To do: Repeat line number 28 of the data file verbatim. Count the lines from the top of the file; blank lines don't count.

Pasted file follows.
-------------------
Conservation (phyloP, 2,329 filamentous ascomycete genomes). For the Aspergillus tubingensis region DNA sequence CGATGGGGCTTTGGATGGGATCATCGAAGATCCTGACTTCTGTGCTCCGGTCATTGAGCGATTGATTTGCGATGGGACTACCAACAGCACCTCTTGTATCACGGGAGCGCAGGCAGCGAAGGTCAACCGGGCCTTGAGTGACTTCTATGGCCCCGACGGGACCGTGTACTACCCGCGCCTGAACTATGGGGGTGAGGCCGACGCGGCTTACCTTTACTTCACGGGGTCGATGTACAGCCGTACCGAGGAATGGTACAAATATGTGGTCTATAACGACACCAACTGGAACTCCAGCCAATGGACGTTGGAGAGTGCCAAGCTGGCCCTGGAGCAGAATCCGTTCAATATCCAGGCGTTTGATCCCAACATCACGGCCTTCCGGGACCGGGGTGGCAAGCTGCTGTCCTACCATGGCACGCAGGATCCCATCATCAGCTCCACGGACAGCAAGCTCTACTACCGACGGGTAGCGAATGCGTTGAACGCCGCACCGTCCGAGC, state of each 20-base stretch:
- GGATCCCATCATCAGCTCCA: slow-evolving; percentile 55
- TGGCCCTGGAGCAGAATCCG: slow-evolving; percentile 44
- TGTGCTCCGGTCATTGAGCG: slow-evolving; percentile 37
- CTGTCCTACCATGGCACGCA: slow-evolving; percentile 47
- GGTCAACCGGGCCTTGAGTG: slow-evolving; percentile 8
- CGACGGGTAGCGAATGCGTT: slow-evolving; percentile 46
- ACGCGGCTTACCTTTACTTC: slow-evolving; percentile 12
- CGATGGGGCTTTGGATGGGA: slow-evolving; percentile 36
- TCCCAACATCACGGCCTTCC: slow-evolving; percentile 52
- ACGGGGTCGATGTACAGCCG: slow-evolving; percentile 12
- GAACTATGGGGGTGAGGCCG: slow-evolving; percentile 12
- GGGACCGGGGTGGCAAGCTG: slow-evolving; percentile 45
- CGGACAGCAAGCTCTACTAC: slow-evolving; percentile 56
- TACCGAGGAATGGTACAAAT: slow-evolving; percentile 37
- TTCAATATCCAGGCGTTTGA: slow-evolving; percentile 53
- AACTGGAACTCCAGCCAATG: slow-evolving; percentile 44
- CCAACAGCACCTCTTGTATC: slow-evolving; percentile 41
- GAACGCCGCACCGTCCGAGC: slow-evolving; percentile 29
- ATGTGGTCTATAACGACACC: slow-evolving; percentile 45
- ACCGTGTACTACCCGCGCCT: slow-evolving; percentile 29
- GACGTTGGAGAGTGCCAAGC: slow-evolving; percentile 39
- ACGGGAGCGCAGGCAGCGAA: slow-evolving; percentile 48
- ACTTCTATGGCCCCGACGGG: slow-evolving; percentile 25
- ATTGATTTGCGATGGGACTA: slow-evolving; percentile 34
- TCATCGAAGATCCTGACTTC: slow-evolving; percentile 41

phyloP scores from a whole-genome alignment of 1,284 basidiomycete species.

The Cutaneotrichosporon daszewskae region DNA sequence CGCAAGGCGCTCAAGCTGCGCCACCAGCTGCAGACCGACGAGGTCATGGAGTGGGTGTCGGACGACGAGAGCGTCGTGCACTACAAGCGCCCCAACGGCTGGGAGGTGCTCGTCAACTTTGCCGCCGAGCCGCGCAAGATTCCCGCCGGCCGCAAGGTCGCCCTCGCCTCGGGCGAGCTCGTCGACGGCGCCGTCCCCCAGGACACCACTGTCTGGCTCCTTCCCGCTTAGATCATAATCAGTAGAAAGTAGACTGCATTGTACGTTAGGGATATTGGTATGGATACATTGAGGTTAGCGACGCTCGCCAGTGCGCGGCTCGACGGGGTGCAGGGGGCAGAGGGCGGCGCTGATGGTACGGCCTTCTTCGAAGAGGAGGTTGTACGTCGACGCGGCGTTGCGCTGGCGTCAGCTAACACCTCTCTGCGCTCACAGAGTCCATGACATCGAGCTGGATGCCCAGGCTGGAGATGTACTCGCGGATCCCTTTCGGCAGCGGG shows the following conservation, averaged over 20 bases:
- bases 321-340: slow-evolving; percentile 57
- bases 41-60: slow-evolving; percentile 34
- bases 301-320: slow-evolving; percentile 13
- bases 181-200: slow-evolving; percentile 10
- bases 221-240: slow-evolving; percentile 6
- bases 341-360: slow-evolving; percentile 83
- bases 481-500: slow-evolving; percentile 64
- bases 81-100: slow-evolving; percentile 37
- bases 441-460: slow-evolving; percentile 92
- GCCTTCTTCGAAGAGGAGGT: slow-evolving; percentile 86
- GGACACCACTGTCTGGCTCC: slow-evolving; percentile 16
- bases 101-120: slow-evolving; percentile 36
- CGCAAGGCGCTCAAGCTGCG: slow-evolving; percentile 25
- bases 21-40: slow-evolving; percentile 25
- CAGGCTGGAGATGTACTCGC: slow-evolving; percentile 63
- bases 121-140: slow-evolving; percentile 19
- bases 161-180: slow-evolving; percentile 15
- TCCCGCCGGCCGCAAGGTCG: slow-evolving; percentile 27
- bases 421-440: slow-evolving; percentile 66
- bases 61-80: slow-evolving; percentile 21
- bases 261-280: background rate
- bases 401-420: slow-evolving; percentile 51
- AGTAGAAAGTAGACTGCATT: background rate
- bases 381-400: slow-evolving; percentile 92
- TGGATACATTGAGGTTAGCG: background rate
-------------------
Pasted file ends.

The Cutaneotrichosporon daszewskae region DNA sequence CGCAAGGCGCTCAAGCTGCGCCACCAGCTGCAGACCGACGAGGTCATGGAGTGGGTGTCGGACGACGAGAGCGTCGTGCACTACAAGCGCCCCAACGGCTGGGAGGTGCTCGTCAACTTTGCCGCCGAGCCGCGCAAGATTCCCGCCGGCCGCAAGGTCGCCCTCGCCTCGGGCGAGCTCGTCGACGGCGCCGTCCCCCAGGACACCACTGTCTGGCTCCTTCCCGCTTAGATCATAATCAGTAGAAAGTAGACTGCATTGTACGTTAGGGATATTGGTATGGATACATTGAGGTTAGCGACGCTCGCCAGTGCGCGGCTCGACGGGGTGCAGGGGGCAGAGGGCGGCGCTGATGGTACGGCCTTCTTCGAAGAGGAGGTTGTACGTCGACGCGGCGTTGCGCTGGCGTCAGCTAACACCTCTCTGCGCTCACAGAGTCCATGACATCGAGCTGGATGCCCAGGCTGGAGATGTACTCGCGGATCCCTTTCGGCAGCGGG shows the following conservation, averaged over 20 bases: